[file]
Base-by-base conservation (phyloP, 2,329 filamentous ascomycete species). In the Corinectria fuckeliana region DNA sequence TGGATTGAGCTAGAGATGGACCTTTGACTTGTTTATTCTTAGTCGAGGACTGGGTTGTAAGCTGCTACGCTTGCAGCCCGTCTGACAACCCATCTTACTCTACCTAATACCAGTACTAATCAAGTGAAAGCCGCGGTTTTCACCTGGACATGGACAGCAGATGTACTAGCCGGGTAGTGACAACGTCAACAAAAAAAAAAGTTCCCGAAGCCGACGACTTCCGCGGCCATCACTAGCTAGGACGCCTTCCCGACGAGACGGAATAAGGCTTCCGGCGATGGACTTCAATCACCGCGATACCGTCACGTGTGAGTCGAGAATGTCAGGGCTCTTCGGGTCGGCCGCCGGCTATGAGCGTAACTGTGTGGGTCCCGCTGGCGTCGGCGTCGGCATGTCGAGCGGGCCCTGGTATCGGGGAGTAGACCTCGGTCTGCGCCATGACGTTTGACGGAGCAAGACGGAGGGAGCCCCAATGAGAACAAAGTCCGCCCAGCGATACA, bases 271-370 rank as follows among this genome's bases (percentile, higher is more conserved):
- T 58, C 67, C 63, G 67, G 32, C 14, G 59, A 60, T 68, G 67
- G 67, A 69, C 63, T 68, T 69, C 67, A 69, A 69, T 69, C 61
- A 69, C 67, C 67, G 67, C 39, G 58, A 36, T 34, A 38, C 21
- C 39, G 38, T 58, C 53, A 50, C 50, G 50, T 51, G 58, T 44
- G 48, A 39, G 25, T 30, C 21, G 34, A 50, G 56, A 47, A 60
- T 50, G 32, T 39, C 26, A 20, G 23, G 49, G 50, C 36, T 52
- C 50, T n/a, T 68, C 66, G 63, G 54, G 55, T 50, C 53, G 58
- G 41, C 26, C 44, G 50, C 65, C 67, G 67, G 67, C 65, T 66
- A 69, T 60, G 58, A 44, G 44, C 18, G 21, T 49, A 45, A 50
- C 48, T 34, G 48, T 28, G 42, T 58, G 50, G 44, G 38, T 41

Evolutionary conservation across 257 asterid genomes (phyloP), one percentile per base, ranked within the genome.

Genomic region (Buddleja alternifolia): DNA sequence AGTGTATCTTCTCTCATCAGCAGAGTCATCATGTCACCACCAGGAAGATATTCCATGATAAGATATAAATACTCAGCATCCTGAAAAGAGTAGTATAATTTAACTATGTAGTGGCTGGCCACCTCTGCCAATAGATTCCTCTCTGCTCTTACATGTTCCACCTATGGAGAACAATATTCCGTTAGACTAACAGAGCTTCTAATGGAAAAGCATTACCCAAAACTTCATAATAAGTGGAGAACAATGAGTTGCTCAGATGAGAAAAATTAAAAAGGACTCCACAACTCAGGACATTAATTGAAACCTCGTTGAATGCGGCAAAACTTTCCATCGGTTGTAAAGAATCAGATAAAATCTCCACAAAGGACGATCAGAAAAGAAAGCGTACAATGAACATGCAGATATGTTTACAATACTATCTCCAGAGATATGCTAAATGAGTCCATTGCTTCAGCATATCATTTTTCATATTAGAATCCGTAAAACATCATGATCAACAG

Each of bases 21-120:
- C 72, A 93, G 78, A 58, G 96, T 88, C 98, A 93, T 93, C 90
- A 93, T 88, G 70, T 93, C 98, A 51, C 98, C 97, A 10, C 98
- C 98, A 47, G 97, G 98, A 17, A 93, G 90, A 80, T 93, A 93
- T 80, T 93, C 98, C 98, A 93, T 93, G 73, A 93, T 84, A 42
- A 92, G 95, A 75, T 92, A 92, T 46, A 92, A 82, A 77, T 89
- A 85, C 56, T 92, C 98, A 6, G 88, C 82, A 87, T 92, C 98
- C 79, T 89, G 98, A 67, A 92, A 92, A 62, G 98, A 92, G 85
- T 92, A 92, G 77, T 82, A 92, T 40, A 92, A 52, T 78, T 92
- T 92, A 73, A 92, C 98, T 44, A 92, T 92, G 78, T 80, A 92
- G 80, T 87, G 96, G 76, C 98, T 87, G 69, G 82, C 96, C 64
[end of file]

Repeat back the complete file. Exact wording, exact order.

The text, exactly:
Base-by-base conservation (phyloP, 2,329 filamentous ascomycete species). In the Corinectria fuckeliana region DNA sequence TGGATTGAGCTAGAGATGGACCTTTGACTTGTTTATTCTTAGTCGAGGACTGGGTTGTAAGCTGCTACGCTTGCAGCCCGTCTGACAACCCATCTTACTCTACCTAATACCAGTACTAATCAAGTGAAAGCCGCGGTTTTCACCTGGACATGGACAGCAGATGTACTAGCCGGGTAGTGACAACGTCAACAAAAAAAAAAGTTCCCGAAGCCGACGACTTCCGCGGCCATCACTAGCTAGGACGCCTTCCCGACGAGACGGAATAAGGCTTCCGGCGATGGACTTCAATCACCGCGATACCGTCACGTGTGAGTCGAGAATGTCAGGGCTCTTCGGGTCGGCCGCCGGCTATGAGCGTAACTGTGTGGGTCCCGCTGGCGTCGGCGTCGGCATGTCGAGCGGGCCCTGGTATCGGGGAGTAGACCTCGGTCTGCGCCATGACGTTTGACGGAGCAAGACGGAGGGAGCCCCAATGAGAACAAAGTCCGCCCAGCGATACA, bases 271-370 rank as follows among this genome's bases (percentile, higher is more conserved):
- T 58, C 67, C 63, G 67, G 32, C 14, G 59, A 60, T 68, G 67
- G 67, A 69, C 63, T 68, T 69, C 67, A 69, A 69, T 69, C 61
- A 69, C 67, C 67, G 67, C 39, G 58, A 36, T 34, A 38, C 21
- C 39, G 38, T 58, C 53, A 50, C 50, G 50, T 51, G 58, T 44
- G 48, A 39, G 25, T 30, C 21, G 34, A 50, G 56, A 47, A 60
- T 50, G 32, T 39, C 26, A 20, G 23, G 49, G 50, C 36, T 52
- C 50, T n/a, T 68, C 66, G 63, G 54, G 55, T 50, C 53, G 58
- G 41, C 26, C 44, G 50, C 65, C 67, G 67, G 67, C 65, T 66
- A 69, T 60, G 58, A 44, G 44, C 18, G 21, T 49, A 45, A 50
- C 48, T 34, G 48, T 28, G 42, T 58, G 50, G 44, G 38, T 41

Evolutionary conservation across 257 asterid genomes (phyloP), one percentile per base, ranked within the genome.

Genomic region (Buddleja alternifolia): DNA sequence AGTGTATCTTCTCTCATCAGCAGAGTCATCATGTCACCACCAGGAAGATATTCCATGATAAGATATAAATACTCAGCATCCTGAAAAGAGTAGTATAATTTAACTATGTAGTGGCTGGCCACCTCTGCCAATAGATTCCTCTCTGCTCTTACATGTTCCACCTATGGAGAACAATATTCCGTTAGACTAACAGAGCTTCTAATGGAAAAGCATTACCCAAAACTTCATAATAAGTGGAGAACAATGAGTTGCTCAGATGAGAAAAATTAAAAAGGACTCCACAACTCAGGACATTAATTGAAACCTCGTTGAATGCGGCAAAACTTTCCATCGGTTGTAAAGAATCAGATAAAATCTCCACAAAGGACGATCAGAAAAGAAAGCGTACAATGAACATGCAGATATGTTTACAATACTATCTCCAGAGATATGCTAAATGAGTCCATTGCTTCAGCATATCATTTTTCATATTAGAATCCGTAAAACATCATGATCAACAG

Each of bases 21-120:
- C 72, A 93, G 78, A 58, G 96, T 88, C 98, A 93, T 93, C 90
- A 93, T 88, G 70, T 93, C 98, A 51, C 98, C 97, A 10, C 98
- C 98, A 47, G 97, G 98, A 17, A 93, G 90, A 80, T 93, A 93
- T 80, T 93, C 98, C 98, A 93, T 93, G 73, A 93, T 84, A 42
- A 92, G 95, A 75, T 92, A 92, T 46, A 92, A 82, A 77, T 89
- A 85, C 56, T 92, C 98, A 6, G 88, C 82, A 87, T 92, C 98
- C 79, T 89, G 98, A 67, A 92, A 92, A 62, G 98, A 92, G 85
- T 92, A 92, G 77, T 82, A 92, T 40, A 92, A 52, T 78, T 92
- T 92, A 73, A 92, C 98, T 44, A 92, T 92, G 78, T 80, A 92
- G 80, T 87, G 96, G 76, C 98, T 87, G 69, G 82, C 96, C 64